Congratulations on your passing the CCNA Exams. I am sure it took a lot of commitment for you to have studied and successfully sat for the exams. Now that you have the CCNA Certification, what do you do with it? What is the next step, that will be the focus of this blog post? The CCNA is not an easy exam to write and certainly is a big boost on your resume if you are just starting out in Information Technology. It is also very useful if you are already working in IT and want to upgrade your skills.
After passing the CCNA People generally take one of these two options. Get more certifications or focus on getting a job. This blog will emphasize the latter because it tends to offer more advantages.
1. Getting More Certifications?
Rushing to get another IT certification soon after you just got the CCNA is rarely the best option for you. First, it shows you didn’t really have a goal in mind when you started out to get the certificate, more like setting out on a journey with little thought on the destination.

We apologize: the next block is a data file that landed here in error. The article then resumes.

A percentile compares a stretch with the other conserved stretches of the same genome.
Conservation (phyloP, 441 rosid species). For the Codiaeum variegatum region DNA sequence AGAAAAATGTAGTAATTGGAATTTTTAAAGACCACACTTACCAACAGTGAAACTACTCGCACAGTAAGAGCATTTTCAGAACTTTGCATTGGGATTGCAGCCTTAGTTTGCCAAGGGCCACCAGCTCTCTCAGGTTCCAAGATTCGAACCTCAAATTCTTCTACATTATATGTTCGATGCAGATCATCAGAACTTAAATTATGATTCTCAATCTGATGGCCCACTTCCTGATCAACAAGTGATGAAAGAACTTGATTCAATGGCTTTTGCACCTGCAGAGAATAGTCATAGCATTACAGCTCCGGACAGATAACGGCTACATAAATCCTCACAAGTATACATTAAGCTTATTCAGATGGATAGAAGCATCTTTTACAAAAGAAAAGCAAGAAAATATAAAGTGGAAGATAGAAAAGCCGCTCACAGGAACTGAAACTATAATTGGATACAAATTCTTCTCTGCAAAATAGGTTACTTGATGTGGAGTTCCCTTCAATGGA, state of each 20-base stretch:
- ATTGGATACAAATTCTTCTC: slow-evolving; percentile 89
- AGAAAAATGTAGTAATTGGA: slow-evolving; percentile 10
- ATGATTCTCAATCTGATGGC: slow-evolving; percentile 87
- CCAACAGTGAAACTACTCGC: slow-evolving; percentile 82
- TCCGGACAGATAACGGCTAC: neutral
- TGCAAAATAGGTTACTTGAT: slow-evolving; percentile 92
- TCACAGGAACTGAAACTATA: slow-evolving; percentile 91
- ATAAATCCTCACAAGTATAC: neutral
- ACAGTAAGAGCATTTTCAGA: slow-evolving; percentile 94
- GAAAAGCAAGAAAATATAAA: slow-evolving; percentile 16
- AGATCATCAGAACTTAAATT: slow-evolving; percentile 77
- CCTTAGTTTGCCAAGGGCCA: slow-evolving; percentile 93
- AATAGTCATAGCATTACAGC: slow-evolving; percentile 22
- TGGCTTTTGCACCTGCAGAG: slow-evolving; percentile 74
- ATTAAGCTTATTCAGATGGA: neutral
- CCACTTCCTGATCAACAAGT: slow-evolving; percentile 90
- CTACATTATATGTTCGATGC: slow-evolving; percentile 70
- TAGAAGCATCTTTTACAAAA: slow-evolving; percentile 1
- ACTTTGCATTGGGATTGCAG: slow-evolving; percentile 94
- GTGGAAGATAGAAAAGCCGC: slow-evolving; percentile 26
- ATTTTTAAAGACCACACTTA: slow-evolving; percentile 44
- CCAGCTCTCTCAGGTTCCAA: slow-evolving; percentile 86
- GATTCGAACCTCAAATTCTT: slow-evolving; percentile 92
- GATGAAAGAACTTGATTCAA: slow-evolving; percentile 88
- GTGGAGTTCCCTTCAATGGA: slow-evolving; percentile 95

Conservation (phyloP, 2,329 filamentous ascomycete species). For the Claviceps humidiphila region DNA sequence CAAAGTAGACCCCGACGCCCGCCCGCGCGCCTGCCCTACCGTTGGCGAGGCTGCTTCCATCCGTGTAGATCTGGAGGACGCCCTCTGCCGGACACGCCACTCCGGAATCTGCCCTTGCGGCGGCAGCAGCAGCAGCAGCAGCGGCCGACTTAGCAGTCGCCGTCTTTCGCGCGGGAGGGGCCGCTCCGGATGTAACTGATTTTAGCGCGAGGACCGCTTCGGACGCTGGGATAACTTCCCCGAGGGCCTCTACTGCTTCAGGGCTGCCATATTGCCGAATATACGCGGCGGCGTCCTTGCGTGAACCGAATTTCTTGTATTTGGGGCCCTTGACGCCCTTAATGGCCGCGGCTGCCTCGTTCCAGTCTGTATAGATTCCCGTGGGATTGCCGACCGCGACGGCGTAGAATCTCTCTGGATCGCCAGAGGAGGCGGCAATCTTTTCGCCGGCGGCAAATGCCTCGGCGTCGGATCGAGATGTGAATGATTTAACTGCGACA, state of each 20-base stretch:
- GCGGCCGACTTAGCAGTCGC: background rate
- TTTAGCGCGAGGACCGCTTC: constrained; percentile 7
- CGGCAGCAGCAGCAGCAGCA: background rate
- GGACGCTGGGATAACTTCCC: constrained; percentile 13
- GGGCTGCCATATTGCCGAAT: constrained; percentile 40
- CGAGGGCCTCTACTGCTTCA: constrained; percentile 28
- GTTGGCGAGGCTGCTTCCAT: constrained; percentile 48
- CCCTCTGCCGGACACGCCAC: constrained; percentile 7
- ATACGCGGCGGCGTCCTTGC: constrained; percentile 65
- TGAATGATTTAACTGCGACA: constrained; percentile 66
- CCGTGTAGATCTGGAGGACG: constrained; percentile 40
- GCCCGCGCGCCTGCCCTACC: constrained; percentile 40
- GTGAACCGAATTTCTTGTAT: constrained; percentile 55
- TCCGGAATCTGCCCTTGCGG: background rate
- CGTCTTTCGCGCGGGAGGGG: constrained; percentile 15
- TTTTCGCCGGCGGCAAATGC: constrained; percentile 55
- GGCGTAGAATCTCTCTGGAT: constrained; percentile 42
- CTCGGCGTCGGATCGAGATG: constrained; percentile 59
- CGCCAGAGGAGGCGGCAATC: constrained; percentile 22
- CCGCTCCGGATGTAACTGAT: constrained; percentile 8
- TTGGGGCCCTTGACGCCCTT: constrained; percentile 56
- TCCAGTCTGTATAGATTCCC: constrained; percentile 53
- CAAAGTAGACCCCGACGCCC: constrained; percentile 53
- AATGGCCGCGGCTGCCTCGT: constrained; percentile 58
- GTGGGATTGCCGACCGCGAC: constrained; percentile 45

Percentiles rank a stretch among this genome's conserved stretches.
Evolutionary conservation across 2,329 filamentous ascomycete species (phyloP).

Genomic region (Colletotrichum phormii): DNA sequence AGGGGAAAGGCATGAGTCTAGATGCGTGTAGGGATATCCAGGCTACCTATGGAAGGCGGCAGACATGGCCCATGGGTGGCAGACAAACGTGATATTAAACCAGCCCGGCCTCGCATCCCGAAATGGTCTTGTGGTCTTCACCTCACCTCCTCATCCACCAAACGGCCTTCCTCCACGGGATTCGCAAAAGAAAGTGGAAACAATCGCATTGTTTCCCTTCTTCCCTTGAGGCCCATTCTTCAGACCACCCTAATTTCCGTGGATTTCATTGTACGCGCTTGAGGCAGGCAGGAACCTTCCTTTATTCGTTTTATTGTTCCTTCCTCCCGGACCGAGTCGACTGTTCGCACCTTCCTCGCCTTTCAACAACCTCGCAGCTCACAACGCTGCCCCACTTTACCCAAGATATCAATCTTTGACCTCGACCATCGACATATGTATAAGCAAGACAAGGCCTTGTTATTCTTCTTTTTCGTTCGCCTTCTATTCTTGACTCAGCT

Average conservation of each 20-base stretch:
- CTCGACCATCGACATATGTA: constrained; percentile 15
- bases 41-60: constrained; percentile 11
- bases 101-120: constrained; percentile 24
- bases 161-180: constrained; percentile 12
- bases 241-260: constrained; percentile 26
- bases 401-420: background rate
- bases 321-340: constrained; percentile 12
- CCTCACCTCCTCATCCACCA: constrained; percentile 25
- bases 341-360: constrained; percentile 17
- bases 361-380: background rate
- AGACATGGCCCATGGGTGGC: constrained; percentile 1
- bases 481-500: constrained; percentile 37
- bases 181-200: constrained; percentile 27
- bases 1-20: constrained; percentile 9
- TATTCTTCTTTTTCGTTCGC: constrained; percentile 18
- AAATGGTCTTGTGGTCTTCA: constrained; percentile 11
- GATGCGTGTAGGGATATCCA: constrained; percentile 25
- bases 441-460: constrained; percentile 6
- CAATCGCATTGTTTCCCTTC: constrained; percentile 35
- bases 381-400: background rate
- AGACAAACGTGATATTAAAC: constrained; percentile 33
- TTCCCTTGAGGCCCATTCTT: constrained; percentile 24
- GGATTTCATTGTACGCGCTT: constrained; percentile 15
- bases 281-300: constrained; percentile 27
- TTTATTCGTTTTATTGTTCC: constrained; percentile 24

Secondly, it is a pointer that you are not ready to enter the industry, you still dread the industry – which should not be the case if you spent the last couple of months preparing for a job in IT. It should be reasonable to assume that the goal of your getting the certification is to get you employed or get better pay in the industry. It shows how little value you place on the certificate if you are not willing to do something with it. If it wasn’t valuable, why pay to have it in the first instance?
Thirdly, you run the risk of actually becoming a “certification junky“ when you chose to do nothing with it. A cert. junky is someone who has an obsession with getting a lot of certifications and really not being able to put them into use. It is like going down the rabbit hole because the list of Certifications is endless. Over time, it becomes a liability rather than an asset. certification junkies don’t score well with hiring managers in the IT world.
As remarked by a hiring manager;